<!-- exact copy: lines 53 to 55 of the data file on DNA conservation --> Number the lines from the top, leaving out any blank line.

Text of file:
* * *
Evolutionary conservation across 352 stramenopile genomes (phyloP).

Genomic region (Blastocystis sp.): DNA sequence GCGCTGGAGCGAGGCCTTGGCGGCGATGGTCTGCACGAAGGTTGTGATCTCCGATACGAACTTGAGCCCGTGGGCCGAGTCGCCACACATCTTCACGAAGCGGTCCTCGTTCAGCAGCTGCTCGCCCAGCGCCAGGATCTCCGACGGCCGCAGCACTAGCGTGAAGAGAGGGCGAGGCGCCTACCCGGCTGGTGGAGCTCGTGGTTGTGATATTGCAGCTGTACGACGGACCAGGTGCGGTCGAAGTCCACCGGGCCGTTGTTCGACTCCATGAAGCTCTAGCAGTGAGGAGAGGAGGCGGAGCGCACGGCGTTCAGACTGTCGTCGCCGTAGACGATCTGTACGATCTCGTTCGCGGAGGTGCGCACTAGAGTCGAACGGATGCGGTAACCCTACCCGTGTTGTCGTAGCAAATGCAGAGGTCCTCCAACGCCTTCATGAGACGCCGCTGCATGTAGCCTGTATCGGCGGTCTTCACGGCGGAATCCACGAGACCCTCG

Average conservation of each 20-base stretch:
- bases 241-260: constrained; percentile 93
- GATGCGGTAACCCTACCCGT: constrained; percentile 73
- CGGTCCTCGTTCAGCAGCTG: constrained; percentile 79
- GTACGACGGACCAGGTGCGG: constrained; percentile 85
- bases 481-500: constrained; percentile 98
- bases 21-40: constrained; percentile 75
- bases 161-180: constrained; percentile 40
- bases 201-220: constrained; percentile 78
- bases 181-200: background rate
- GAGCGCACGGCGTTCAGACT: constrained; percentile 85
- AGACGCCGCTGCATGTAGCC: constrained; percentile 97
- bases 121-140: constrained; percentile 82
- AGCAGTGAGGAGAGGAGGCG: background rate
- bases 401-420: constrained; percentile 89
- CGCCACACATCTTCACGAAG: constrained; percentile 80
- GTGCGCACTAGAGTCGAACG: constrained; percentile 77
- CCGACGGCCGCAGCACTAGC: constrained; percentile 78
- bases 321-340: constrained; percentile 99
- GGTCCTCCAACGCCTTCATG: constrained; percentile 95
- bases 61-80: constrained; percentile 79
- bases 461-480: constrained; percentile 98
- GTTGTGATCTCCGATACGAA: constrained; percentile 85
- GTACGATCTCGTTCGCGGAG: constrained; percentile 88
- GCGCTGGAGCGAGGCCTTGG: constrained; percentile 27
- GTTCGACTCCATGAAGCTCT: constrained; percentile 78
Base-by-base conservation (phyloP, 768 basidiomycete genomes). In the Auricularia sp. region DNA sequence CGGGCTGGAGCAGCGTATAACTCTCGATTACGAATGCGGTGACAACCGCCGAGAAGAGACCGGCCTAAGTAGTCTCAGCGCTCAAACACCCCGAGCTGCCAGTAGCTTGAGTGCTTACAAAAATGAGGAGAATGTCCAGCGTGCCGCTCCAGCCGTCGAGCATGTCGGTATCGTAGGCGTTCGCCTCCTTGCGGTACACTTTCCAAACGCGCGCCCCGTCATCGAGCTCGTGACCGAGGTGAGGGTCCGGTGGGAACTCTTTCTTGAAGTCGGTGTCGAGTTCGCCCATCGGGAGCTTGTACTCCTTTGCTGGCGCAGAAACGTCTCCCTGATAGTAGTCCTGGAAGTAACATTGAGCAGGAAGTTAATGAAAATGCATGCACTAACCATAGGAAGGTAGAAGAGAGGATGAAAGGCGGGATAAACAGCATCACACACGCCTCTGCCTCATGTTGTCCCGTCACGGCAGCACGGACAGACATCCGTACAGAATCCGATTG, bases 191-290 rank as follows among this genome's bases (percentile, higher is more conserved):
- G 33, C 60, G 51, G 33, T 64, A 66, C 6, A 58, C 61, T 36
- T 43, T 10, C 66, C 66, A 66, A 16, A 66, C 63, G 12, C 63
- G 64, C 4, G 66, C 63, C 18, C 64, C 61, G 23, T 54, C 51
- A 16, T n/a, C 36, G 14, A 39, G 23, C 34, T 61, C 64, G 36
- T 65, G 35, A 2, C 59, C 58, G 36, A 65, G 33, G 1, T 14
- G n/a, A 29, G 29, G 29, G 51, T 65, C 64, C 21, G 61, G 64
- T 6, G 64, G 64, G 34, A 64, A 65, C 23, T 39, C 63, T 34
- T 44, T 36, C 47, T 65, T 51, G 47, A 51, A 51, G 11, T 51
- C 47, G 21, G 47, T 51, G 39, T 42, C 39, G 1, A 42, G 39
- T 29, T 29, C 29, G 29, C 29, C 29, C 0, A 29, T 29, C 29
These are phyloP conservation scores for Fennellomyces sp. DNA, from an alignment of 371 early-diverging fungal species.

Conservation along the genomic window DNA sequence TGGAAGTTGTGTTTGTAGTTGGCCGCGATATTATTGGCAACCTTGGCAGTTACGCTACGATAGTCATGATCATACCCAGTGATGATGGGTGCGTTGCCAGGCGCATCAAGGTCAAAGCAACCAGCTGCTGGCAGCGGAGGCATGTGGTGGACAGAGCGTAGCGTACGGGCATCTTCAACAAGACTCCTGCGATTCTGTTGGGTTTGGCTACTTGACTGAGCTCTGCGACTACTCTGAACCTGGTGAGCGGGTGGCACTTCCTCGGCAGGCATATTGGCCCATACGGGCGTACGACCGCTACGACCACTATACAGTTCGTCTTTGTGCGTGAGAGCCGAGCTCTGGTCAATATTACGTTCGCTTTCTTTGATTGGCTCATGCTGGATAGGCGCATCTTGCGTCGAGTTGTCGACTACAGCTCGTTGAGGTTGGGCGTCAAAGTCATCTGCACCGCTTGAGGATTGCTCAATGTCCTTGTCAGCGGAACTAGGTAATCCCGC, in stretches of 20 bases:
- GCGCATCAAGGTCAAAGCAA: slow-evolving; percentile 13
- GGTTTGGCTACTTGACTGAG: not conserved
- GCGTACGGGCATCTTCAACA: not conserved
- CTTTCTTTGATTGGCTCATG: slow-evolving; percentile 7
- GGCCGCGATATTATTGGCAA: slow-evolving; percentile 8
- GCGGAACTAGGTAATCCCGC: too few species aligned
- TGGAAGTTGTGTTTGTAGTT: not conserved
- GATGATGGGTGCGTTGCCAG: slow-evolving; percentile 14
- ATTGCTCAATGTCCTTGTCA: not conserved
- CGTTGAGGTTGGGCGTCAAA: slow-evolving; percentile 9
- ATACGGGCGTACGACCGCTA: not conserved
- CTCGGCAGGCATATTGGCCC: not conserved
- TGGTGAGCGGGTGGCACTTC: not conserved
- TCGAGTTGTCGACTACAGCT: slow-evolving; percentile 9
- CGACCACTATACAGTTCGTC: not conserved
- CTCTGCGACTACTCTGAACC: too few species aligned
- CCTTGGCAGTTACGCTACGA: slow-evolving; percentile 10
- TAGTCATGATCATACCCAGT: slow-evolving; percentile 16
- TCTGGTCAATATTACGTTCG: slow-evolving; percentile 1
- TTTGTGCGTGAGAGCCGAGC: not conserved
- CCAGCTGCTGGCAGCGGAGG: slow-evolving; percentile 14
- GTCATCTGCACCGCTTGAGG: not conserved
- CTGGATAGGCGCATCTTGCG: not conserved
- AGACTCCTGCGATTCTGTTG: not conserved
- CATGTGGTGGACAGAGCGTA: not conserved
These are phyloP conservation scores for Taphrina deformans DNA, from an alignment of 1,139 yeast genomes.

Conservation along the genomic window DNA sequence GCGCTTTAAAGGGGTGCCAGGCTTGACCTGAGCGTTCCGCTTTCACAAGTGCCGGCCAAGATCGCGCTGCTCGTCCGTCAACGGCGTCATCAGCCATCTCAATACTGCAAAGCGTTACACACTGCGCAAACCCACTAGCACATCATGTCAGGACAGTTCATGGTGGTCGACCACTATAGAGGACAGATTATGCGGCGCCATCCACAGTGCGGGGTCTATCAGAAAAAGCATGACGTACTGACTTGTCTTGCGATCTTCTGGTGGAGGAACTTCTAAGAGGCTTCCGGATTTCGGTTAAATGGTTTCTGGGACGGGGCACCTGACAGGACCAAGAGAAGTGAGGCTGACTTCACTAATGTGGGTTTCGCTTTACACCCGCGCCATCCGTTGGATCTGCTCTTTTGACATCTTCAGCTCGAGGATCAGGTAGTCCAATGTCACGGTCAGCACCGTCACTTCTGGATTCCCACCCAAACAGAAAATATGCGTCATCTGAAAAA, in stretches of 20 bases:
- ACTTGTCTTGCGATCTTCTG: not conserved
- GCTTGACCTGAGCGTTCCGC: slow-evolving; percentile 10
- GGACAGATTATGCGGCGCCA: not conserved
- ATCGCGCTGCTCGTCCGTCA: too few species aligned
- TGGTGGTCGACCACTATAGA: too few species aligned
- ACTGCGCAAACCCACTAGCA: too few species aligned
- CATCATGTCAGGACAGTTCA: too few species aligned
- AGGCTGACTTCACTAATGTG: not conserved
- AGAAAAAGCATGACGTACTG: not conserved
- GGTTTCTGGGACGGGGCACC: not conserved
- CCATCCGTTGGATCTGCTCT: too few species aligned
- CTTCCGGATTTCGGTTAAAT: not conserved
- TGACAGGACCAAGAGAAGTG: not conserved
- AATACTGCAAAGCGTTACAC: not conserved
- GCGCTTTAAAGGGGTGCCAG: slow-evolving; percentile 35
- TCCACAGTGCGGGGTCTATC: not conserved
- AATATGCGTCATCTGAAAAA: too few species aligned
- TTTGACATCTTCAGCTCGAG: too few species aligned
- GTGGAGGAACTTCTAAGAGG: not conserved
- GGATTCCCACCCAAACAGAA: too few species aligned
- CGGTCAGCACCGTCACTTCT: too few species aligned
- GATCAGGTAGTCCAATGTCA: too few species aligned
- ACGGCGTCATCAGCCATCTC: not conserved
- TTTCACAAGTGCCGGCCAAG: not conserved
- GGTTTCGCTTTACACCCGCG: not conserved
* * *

- CTCGGCAGGCATATTGGCCC: not conserved
- TGGTGAGCGGGTGGCACTTC: not conserved
- TCGAGTTGTCGACTACAGCT: slow-evolving; percentile 9